Franklin J. Stanwood Moonlight Marine, 1881
I’m getting caught up on the new season of Gravity Falls, and this shot from the latest episode (they’re at the library) made me laugh until I wheezed.
The City of Norilsk photos by Elena Chernyshova
Norilsk in Krasnoyarsk Krai, Russia, is the world’s northernmost city, experiencing an average annual temperature of 15F/-9C and covered in snow for approximately 275 days out of each year. 175,000+ residents call this frigid cradle in the Arctic Circle home.
Hey, I'm on the lookout for horror book recommendations. You seem like the most bestest person to ask. Something written in the last few decades, creepy, that kind of thing. I recently read a novel called The Supernatural Enhancements, don't know if you've read it, it's really good with some creepy bits (although not really a horror, it turns out). I loved The Little Stranger and House of Leaves, so if you know those and can recommend something similar, I'd be most grateful! — fuiru
Hmm, I haven’t actually read a lot of horror lately (I loved The Little Stranger, though, and I’ll have to check out The Supernatural Enhancements), but:
-Michel Faber’s Under The Skin is technically sci-fi, but it’s one of the most disturbing books I’ve ever read—I actually felt unwell for a while after finishing it, and in this case, that serves as a glowing review.
-I know I just posted about Tana French, but both In The Woods and Broken Harbor have hints of supernatural elements that are very creepy (and all her books are SO GOOD, even the ones that are more straightforward mysteries—those two are definitely my favorite, though).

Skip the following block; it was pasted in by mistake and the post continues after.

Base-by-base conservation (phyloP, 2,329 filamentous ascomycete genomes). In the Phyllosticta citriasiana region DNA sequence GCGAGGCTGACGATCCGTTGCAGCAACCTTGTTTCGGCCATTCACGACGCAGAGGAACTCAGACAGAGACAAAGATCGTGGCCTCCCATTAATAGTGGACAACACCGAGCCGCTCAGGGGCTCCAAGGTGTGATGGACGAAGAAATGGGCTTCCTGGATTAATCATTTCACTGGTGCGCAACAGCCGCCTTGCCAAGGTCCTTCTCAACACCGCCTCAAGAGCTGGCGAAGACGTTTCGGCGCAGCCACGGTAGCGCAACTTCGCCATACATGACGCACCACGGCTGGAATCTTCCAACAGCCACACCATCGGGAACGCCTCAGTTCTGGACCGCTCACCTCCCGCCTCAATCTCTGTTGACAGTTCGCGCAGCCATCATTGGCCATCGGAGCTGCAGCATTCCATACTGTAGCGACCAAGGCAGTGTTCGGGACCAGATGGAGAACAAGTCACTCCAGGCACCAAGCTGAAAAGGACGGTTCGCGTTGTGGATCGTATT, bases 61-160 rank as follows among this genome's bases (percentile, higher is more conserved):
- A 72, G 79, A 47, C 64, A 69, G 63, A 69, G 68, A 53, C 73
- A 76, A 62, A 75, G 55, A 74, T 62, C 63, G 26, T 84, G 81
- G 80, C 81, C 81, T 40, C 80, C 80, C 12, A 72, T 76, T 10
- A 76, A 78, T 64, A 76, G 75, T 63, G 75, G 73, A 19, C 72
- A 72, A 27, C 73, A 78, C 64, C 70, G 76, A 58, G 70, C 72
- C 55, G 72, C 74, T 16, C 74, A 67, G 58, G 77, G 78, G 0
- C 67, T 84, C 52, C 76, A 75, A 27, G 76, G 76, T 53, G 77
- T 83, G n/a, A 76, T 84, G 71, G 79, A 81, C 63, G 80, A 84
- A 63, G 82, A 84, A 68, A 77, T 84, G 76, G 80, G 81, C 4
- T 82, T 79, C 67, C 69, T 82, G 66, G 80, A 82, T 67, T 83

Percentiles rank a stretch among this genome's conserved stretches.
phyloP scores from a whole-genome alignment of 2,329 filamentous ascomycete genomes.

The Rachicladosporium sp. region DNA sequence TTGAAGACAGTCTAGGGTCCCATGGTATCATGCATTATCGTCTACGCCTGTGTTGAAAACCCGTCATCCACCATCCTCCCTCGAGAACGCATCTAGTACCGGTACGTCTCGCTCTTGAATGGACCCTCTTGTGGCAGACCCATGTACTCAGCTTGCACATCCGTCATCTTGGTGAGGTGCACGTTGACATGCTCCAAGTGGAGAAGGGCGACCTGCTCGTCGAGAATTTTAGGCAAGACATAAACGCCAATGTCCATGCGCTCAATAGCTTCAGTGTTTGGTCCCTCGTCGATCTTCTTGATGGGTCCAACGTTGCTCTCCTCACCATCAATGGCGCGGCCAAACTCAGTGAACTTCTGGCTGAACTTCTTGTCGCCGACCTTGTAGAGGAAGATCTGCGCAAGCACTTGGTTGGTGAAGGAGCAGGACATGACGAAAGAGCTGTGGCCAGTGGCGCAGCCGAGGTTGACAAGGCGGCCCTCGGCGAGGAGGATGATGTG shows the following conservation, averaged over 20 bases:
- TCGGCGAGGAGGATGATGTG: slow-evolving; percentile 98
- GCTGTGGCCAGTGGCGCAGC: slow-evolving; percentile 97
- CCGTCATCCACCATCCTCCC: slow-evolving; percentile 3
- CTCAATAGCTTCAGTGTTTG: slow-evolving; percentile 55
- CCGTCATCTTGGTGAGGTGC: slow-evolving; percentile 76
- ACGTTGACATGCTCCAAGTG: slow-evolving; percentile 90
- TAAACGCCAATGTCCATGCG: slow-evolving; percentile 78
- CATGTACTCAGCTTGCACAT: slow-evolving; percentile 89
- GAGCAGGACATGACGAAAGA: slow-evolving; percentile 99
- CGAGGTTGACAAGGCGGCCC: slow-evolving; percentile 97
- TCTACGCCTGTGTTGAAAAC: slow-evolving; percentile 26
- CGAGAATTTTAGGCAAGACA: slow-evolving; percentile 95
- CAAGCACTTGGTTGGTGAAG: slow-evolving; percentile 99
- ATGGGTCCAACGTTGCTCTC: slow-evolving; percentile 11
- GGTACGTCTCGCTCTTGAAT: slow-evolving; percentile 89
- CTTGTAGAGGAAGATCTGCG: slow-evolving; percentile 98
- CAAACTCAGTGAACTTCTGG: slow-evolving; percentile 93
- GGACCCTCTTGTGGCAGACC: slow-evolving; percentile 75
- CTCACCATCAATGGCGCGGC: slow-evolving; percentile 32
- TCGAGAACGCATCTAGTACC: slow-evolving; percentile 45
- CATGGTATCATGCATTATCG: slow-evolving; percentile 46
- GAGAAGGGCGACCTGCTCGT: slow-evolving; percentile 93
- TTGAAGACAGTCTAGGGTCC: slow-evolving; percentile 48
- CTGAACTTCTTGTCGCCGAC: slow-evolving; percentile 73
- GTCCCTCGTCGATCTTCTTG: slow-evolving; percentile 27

-I’ve heard Joe Hill’s stuff is good, but haven’t read any of it yet. Simone St. James’ stuff is great if you don’t mind a bit of a romance novel element. Sorry I’m not being much help! This is actually a genre I’d like more recs for, too, because it’s hard to find stuff that hits the sweet spot between scary and silly.
Anybody else have any good horror recs?
I’ve never been much for the artificial divide between “literary” fiction and “genre” fiction. You still occasionally get the tired old clichés about genre fiction being badly written and full of one-dimensional characters, and literary fiction being plotless and meandering, but that’s more and more obviously silliness. That perceived genre barrier is disintegrating, and I love that. I’ve never seen why audiences should be expected to be satisfied with either gripping plots or good writing. Why shouldn’t they be offered both at once? Whether I actually manage to offer them both (or either) is a whole other question – but that’s what I’m aiming for.
Maurice Sapiro aka Maurice L. Sapiro (b. 1932, NJ, USA) - Moonglow, 2014 Paintings: Oil
Saying goodbye to summer.